On 26 March 2014, researchers on CGHR’s PiMA project brought together media, policy and research stakeholders in Nairobi to discuss themes that have emerged from their work, and their relevance to the Kenyan policy, practice and research contexts.
The workshop, which was attended by more than 30 participants, began with an introduction from the Associate Dean of the Institute for Development Studies (IDS), University of Nairobi, Professor Karuti Kanyinga. Highlighting gaps in existing research on Kenyan media, Professor Kanyinga challenged participants to think about the ethics, accountability and potential of the media within the spheres of development and politics in Kenya. He stressed that electronic polls conducted by the media cannot be relied upon due to a lack of scientific rigour, with sample sizes remaining unknown. Professor Kanyinga argued that the media should nevertheless be held accountable for their data-gathering, given the significant role they play in society. He concluded by underlining the importance of PiMA, and suggesting that the key recommendations of the study should include increased accountability on the part of the media, and the need for capacity building amongst journalists.
While acknowledging concerns about “shoddy opinion polls”, PiMA Principal Investigator and CGHR Director Dr Sharath Srinivasan noted that donors have linked the significance of freedom associated with interactive media to poverty alleviation, with the explosion in mobile phone use seen as a critical ingredient. Dr Srinivasan added that besides gender variation, a key area of interest in the PiMA research is investigation into whether differences in the level of engagement in interactive shows have been detected in comparisons between rural and urban areas. Highlighting preliminary findings, he indicated that rural-urban variations are not as pronounced as those relating to gender.
IDS Director and PiMA Co-Investigator Professor Winnie Mitullah presented preliminary findings on audience-survey data in Kenya, indicating, for example, that there was lower listenership to and participation in interactive shows among female respondents in both rural and urban populations. Professor Mitullah also presented statistics relating to determinants of participation and perceptions of the impacts of interactive shows.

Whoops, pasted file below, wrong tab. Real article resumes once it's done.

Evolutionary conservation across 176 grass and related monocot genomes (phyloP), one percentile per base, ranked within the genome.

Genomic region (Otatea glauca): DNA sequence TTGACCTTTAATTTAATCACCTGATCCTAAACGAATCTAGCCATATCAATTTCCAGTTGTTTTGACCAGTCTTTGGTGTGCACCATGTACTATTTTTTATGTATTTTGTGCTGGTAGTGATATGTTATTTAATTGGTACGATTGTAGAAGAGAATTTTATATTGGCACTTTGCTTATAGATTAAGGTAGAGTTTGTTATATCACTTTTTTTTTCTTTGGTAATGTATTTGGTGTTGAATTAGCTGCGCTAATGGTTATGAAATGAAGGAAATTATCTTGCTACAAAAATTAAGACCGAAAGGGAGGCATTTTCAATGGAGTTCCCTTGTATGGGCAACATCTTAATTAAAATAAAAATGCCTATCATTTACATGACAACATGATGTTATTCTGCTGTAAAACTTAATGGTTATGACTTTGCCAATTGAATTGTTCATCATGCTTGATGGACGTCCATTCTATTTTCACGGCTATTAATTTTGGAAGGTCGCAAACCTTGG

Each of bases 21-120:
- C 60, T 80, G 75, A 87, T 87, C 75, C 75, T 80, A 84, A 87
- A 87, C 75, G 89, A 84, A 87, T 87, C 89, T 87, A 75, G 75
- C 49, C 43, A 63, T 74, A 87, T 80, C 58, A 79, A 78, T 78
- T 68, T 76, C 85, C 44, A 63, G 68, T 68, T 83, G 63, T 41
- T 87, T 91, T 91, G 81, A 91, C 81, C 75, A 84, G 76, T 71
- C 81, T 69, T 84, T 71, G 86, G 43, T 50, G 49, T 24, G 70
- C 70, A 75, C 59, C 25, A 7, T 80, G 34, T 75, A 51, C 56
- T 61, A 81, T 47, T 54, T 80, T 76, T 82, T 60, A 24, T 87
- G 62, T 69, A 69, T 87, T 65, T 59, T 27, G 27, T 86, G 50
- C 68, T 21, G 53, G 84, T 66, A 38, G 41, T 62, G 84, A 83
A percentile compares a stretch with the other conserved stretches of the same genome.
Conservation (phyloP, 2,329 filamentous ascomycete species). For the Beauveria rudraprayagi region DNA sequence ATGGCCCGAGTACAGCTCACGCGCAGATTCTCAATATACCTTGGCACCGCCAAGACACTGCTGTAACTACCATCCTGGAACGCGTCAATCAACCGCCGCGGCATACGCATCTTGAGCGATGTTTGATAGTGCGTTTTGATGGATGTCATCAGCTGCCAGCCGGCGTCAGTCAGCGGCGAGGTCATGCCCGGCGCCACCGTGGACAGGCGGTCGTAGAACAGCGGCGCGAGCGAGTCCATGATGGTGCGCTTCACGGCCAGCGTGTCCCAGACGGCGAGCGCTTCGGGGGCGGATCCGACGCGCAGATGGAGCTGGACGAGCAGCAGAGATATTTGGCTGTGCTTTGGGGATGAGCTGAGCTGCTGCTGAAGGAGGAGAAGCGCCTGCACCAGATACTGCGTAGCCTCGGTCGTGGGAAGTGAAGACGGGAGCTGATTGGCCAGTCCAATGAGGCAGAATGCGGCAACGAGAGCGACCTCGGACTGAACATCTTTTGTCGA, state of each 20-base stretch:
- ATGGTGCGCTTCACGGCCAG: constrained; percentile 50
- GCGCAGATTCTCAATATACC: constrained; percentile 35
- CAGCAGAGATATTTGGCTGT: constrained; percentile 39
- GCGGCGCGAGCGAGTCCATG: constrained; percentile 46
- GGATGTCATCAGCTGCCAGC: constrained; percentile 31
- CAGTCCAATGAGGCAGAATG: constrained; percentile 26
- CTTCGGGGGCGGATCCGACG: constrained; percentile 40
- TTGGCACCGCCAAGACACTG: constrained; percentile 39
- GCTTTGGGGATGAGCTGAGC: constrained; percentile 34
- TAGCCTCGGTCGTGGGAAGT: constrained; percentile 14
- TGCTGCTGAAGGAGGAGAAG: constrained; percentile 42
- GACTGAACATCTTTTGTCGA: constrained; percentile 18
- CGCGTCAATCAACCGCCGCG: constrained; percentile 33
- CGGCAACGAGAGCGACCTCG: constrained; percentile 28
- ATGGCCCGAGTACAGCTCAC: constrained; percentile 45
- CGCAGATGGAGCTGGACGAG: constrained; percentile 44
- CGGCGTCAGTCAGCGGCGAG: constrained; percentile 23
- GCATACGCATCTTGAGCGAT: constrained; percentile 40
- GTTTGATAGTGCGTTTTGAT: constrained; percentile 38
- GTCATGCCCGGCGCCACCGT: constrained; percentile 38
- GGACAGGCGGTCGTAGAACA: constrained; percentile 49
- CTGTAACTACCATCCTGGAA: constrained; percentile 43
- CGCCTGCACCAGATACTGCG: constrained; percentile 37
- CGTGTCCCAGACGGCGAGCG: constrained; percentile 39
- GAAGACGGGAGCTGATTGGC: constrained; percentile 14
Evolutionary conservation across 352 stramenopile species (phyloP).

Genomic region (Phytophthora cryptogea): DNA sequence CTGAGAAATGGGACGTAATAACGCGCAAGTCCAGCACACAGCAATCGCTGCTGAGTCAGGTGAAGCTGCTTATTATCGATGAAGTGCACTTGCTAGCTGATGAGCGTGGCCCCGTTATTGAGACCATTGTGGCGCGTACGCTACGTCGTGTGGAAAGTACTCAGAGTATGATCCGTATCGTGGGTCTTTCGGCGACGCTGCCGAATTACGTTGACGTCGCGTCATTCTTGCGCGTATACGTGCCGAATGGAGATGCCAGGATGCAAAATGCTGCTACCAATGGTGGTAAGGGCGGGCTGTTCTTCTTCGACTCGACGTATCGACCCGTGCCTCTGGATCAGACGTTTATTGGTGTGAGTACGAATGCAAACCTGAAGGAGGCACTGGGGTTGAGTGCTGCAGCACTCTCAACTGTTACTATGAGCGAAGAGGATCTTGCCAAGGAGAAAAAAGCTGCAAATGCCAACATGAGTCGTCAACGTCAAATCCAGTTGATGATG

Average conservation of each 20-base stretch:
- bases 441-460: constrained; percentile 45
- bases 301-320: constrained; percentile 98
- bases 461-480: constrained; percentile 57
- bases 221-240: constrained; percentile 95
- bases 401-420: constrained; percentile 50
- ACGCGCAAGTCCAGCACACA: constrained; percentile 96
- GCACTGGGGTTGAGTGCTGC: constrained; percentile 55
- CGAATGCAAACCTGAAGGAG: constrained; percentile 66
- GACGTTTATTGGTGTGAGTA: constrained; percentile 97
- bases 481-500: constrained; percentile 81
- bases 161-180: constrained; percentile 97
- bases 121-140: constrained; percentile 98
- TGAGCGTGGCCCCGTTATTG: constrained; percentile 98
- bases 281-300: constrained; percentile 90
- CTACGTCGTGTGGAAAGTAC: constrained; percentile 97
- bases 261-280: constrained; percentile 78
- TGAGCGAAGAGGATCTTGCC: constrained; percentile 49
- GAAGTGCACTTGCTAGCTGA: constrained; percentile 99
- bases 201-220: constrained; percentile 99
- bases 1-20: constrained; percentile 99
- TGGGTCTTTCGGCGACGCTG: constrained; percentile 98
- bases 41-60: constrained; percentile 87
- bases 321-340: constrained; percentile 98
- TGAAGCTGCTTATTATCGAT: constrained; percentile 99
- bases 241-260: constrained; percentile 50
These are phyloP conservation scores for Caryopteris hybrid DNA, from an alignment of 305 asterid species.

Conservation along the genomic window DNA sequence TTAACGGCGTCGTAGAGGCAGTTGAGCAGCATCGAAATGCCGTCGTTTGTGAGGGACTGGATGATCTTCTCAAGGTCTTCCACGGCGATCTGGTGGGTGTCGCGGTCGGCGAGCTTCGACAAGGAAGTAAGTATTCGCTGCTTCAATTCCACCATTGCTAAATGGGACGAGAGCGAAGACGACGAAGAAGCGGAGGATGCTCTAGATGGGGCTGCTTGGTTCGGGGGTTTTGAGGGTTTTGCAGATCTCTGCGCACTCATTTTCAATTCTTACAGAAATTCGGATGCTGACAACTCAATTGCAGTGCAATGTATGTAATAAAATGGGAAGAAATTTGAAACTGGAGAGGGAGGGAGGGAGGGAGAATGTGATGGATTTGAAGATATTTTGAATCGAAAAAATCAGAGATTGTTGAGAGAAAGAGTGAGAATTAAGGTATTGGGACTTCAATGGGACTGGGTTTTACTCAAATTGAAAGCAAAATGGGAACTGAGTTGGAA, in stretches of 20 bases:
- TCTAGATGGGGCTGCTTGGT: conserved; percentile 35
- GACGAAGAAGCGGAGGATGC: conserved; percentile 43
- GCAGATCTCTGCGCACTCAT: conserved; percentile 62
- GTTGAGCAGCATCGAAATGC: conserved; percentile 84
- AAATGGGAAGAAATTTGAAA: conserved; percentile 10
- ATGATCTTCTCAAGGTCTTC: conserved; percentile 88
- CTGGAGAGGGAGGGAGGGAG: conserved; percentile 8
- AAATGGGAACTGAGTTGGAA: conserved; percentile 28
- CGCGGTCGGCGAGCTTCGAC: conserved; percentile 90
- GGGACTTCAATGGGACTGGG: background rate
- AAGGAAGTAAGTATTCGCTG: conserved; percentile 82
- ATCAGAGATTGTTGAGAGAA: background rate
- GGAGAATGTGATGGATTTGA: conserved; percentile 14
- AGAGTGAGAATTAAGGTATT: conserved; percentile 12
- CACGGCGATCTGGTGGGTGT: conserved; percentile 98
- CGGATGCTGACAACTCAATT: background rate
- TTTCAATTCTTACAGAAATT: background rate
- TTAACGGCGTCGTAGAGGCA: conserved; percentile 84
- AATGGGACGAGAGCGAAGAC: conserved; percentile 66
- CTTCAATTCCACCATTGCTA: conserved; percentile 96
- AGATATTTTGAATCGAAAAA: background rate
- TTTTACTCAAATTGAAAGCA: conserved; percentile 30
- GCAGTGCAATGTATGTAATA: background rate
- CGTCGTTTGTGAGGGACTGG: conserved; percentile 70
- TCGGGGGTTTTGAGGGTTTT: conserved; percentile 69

Nicholas Benequista, a PhD researcher at the London School of Economics and Political Science, focused on media practitioners and public-participation spaces that he characterised as ‘created’, ‘invited’ and ‘closed’. He suggested that the PiMA project partners and other stakeholders should consider institutionalizing their work to form a think-tank.
Independent Electoral and Boundaries Commission (IEBC) Legal and Public Affairs Director, Mrs Praxedes Tororey described events around the 2013 general election. During this period, the IEBC tried to fill the information gap by sending their officers to FM radio stations “to educate” the listeners on various matters. They also used social media to counter rumours using the same platforms.
Overall, the workshop provided an opportunity for stakeholders to discuss and reflect on themes and opportunities emerging from the research - specifically around audiences, governance and media agendas. There was particular interest in the findings relating to the nature of audiences, including rural and urban, and gender-based experiences. The project’s potential to deepen understanding of the influence of ‘serial’ callers and political interests in interactive shows also generated a significant amount of discussion.
Going forward, the PiMA research team will draw on the workshop to inform their on-going investigation into the project’s findings, in anticipation of two final workshops, to be held in Zambia and Kenya in July 2014.